All in all, H.’s interpretations do not delve very deeply into the individual poems and he does not offer any particularly remarkable observations about the role that Hellenistic poetry plays in Catullus’ oeuvre. His third chapter (pp. 32-48), entitled “Allgemeine Untersuchungen zum hellenistischen Epigramm”, reads more or less like a handbook entry (as does his section on neoteric poetry, pp. 23-31). In fact, the author hardly shows great familiarity with Hellenistic texts, not to mention the relevant scholarship. Considering his focus on neoteric exclusivity, it is, for example, astonishing that H. does not take into account Karen Bassi’s article “The Poetics of Exclusion in Callimachus’ Hymn to Apollo,”2 which could, at least partly, have strengthened his argument. In the case of c. 95, where Catullus contrasts Cinna’s Zmyrna, inter alia, with the poetry of crowd-pleasing, swollen Antimachus (c. 95.10), H. has nothing to say about the role of Antimachus’ Lyde in a possible literary dispute between Callimachus and his contemporaries Asclepiades and Posidippus.3 While omissions of this sort are not all that serious, H.’s contention that Hellenistic epigrams are full of invective and obscene elements (p. 53) is highly problematic. It is simply not true that Greek epigrams of this period betray a high degree of sexual aggressiveness.4 Not surprisingly, the only example H. provides in support of this claim is an epigram from book 11 of the Palatine Anthology, wrongly attributed to Meleager (AP 11.223: “You doubt that Favorinus fucks? Stop doubting! He himself has told me that he fucks—with his own mouth”). This poem is not remotely like the rest of Meleager’s epigrams or any other Hellenistic erôtika for that matter; rather it resembles the scoptic epigrams of the first and second century AD, with which it has been associated by others.5 At first, H. seems to acknowledge certain doubts as to the epigram’s authorship, but later he speaks without qualification of the “Meleager-Epigramm” (p. 128).
The author certainly is right to underline the polyphony of Catullus’ texts and to plead for openness toward their sexual contents, but an awareness of both these aspects is hardly as new as he wants to make us believe. In any case, his attempts to find links between Catullus and Hellenistic poetry appear, at times, rather forced. Analyzing c. 94 (Mentula moechatur. moechatur Mentula? certe / hoc est quod dicunt: ipsa olera olla legit), for example, H. follows Damschen’s suggestion6 that Catullus alludes to the Greek practice of punishing adulterers by inserting a radish into their anus. He concludes: “Ganz gleich jedoch, ob die Aporaphanidosis gängige Praxis war: Es reicht das Wissen darum, dass sie in Griechenland gebräuchlich war dafür, sie in den Bezug zwischen Catulls Epigrammen und der hellenistischen Dichtung zu stellen” (p. 81). One may wonder what exactly this practice has to do with Hellenistic poetry, but that does not interest H.
A quick look at the bibliography tells you that H. has ignored one of the most important contributions to Catullan scholarship in recent years: Marilyn Skinner’s monograph on the elegiac libellus—the very part of Catullus’ oeuvre on which his study focuses.7 This omission is hardly acceptable in a dissertation that was submitted in 2004 and published in 2007. While the question of arrangement is still disputed, more and more scholars accept that the poet himself was responsible for ordering the texts. H.’s claim that nothing can be said about how the collection was put together and that, for this reason, the arrangement cannot have any influence on questions of interpretation, is too simplistic (p. 173). For him c. 69 stands at the beginning of part III—while this view cannot be disproved, he should at least have mentioned Wiseman’s 1969 suggestion that the third book of Catullus’ collection started with c. 65,8 which now finds strong support in Barchiesi’s stimulating observations on the Callimachean framing of cc. 65-116, again unknown to the author.9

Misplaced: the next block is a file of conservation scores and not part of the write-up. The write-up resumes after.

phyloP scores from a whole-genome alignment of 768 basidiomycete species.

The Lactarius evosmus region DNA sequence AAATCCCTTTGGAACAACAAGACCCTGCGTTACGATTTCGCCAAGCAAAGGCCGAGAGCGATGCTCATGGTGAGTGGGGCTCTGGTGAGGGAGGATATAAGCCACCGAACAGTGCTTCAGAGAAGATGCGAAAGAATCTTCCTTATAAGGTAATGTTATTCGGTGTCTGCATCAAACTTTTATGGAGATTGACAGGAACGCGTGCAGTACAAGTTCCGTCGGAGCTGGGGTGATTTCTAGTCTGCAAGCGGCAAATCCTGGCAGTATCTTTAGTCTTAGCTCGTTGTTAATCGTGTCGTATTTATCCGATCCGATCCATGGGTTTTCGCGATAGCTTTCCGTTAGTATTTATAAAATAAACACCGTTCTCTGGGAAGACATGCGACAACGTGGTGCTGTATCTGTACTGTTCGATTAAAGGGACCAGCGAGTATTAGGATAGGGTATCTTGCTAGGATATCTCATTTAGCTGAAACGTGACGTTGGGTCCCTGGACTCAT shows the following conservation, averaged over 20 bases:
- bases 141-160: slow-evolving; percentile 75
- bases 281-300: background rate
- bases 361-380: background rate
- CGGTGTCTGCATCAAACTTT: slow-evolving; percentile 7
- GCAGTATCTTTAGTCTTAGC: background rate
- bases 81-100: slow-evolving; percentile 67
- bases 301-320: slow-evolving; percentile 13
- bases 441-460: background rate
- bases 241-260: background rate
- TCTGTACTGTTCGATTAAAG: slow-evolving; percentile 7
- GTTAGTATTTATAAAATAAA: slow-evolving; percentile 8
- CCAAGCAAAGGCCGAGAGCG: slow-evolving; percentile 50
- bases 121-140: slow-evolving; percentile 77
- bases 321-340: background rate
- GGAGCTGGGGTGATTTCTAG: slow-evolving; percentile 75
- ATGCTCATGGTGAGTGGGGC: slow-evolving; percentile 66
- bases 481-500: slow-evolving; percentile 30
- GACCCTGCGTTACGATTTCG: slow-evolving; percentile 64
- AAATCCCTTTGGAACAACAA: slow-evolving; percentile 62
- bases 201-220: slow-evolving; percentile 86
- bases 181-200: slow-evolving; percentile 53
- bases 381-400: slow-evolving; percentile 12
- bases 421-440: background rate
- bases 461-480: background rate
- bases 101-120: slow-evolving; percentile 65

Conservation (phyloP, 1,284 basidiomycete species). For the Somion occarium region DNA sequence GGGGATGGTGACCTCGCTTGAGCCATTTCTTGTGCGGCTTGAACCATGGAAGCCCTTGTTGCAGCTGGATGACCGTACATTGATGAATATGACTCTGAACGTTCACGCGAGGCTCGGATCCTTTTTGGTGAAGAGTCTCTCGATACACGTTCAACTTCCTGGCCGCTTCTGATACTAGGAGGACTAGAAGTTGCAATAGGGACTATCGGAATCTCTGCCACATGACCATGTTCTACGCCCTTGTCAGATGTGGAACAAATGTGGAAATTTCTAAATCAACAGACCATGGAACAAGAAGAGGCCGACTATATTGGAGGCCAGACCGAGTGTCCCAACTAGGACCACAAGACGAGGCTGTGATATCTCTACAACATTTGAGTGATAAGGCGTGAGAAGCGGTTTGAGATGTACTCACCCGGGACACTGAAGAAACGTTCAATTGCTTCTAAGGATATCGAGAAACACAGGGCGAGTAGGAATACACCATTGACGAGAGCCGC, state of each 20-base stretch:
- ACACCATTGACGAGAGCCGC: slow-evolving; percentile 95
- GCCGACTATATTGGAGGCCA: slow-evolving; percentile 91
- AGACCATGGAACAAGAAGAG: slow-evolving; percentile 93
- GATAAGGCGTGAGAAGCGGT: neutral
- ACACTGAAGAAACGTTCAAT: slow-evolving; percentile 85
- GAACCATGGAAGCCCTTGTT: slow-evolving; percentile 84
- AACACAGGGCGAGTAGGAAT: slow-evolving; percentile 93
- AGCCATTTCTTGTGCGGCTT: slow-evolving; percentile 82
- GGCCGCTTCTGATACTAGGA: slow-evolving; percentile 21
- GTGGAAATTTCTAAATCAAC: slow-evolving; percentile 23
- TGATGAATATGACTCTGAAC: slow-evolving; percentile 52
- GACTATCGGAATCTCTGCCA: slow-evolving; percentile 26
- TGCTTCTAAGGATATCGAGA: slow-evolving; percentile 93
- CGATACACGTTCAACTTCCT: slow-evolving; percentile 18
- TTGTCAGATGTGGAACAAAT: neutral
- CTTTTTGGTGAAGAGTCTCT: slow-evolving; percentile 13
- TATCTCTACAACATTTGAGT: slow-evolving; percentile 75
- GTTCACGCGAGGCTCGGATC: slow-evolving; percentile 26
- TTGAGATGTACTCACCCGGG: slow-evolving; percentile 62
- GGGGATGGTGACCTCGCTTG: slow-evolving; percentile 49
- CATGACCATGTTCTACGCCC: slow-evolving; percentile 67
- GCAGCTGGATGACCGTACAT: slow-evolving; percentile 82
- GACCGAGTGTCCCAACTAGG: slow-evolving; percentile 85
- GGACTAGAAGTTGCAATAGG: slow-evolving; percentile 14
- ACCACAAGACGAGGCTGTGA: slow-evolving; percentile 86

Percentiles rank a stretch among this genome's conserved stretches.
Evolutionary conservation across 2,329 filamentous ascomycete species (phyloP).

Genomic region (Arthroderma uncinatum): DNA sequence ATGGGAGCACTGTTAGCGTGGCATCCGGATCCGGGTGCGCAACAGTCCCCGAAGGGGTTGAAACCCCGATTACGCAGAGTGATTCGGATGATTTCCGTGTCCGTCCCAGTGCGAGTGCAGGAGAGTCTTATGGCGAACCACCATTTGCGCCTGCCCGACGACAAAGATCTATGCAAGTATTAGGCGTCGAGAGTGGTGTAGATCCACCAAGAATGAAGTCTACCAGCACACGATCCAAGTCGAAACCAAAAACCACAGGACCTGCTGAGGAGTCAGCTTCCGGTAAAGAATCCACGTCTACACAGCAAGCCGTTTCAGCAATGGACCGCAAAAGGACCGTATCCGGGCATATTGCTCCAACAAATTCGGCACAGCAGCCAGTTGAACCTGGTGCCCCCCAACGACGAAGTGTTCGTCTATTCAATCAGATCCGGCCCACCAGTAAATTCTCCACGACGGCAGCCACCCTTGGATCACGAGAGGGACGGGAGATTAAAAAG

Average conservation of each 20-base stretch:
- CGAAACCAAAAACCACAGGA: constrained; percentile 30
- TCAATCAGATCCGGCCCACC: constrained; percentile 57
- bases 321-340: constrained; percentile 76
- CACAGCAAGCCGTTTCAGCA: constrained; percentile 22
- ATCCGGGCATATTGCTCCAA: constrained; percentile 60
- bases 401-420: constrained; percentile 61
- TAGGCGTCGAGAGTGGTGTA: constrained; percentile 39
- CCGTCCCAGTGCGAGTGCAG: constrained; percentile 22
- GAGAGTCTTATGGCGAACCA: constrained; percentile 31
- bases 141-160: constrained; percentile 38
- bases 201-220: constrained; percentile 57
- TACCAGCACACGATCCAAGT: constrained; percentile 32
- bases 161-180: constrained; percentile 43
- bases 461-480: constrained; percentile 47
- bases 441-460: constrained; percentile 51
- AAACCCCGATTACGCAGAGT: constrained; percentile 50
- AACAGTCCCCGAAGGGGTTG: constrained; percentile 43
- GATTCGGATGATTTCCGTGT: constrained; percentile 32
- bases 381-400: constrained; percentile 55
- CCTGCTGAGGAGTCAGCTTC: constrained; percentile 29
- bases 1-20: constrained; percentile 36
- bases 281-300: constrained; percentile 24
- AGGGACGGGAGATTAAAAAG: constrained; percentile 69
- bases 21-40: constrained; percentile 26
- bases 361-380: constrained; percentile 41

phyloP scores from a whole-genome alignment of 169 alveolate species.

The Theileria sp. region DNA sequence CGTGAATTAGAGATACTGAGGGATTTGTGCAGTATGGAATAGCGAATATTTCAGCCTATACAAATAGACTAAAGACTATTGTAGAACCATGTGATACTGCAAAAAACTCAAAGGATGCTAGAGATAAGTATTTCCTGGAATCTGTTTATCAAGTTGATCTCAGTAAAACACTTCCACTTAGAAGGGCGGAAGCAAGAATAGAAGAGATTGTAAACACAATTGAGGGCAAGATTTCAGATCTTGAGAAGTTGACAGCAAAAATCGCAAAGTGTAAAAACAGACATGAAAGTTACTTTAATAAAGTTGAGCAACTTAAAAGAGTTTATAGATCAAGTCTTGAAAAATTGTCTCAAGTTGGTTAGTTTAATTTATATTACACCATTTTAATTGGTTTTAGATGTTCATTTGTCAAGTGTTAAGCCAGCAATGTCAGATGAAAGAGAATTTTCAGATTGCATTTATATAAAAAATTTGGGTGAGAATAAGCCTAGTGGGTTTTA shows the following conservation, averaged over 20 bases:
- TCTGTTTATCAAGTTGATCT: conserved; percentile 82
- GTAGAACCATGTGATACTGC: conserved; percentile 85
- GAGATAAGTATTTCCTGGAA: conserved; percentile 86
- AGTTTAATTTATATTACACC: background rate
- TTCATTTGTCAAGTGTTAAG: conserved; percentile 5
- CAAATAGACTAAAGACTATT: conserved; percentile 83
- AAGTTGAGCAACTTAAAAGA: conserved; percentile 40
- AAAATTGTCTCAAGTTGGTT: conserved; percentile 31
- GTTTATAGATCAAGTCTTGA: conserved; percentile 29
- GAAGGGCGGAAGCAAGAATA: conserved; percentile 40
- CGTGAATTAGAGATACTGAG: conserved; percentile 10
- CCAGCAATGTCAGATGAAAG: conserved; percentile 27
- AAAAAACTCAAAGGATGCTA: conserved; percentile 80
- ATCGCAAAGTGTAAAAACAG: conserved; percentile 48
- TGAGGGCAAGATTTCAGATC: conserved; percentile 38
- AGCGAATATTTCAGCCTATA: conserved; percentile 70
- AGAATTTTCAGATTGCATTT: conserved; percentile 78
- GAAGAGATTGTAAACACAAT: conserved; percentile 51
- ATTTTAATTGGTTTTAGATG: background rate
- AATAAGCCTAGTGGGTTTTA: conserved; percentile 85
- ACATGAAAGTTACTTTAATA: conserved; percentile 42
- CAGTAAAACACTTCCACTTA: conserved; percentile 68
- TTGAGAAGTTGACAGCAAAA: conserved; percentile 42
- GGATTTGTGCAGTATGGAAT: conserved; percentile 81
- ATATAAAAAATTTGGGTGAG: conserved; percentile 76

Considering its many weaknesses and problematic claims, one is left wondering finally how H.’s book could be published in this form. What were his supervisor and the series-editors thinking? Someone should have told him that the author of the Institutio oratoria is called Quintilianus, not Quintillianus (this is no typo: cf. pp. 73, 142, 143 and the index), or have pointed out that c. 99 with its 16 lines is actually not the longest of Catullus’ epigrams (after all, c. 76 comprises 26 lines). No doubt, H.’s study touches upon numerous intriguing issues, but it should have been seriously revised and rewritten before seeing the light of day.
1. Schmitz, Thomas (2002): Moderne Literaturtheorie und antike Texte. Eine Einführung, Darmstadt (now also available in English: Modern Literary Theory and Ancient Texts. An Introduction, London 2007).
2. TAPA 119 (1989), 219-231.
3. Cf. e.g. Krevans, Nita (1993): “Fighting against Antimachus. The Lyde and the Aetia reconsidered” in M.A. Harder, R.F. Regtuit and G.C. Wakker (edd.). Callimachus. (Hellenistica Groningana 1), Groningen: 149-60.
4. There are satirical elements in Hellenistic epigrams, but they are distinct from the scoptic poetry one finds in the imperial period. Cf. J. Blomquist (1998): “The Development of the Satirical Epigram in the Hellenistic Period” in M.A. Harder, R.F. Regtuit and G.C. Wakker (edd.). Genre in Hellenistic Poetry. (Hellenistica Groningana 3), Groningen: 45-60; on scoptic epigrams cf. Gideon Nisbet (2003): Greek Epigram in the Roman Empire: Martial’s Forgotten Rivals, Oxford.
5. E. Amato (2001): “Favorino nell’ Anthologia Palatina (e un epigramma contestato a Meleagro).” Scholia 10: 94-103 (not quoted by H.) argues that the addressee is the Second Sophistic philosopher Favorinus, which may well be true. He further suggests attributing the epigram to Strato; his authorship does not necessarily follow, but is much more likely than Meleager’s.
6. Damschen, G. (1999): “Catullus c. 94. Ipsa olera olla legit.” Mnemosyne 52: 169-176.
7. Skinner, Marilyn (2003): Catullus in Verona. A Reading of the Elegiac Libellus, Poems 65-116, Columbus.
8. Wiseman, T.P. (1969): Catullan Questions, Leicester.
9. Barchiesi, Alessandro (2005): “The Search for the Perfect Book. A PS to the New Posidippus.” In Kathryn Gutzwiller (ed.). The New Posidippus. A Hellenistic Poetry Book, Oxford: 320-42.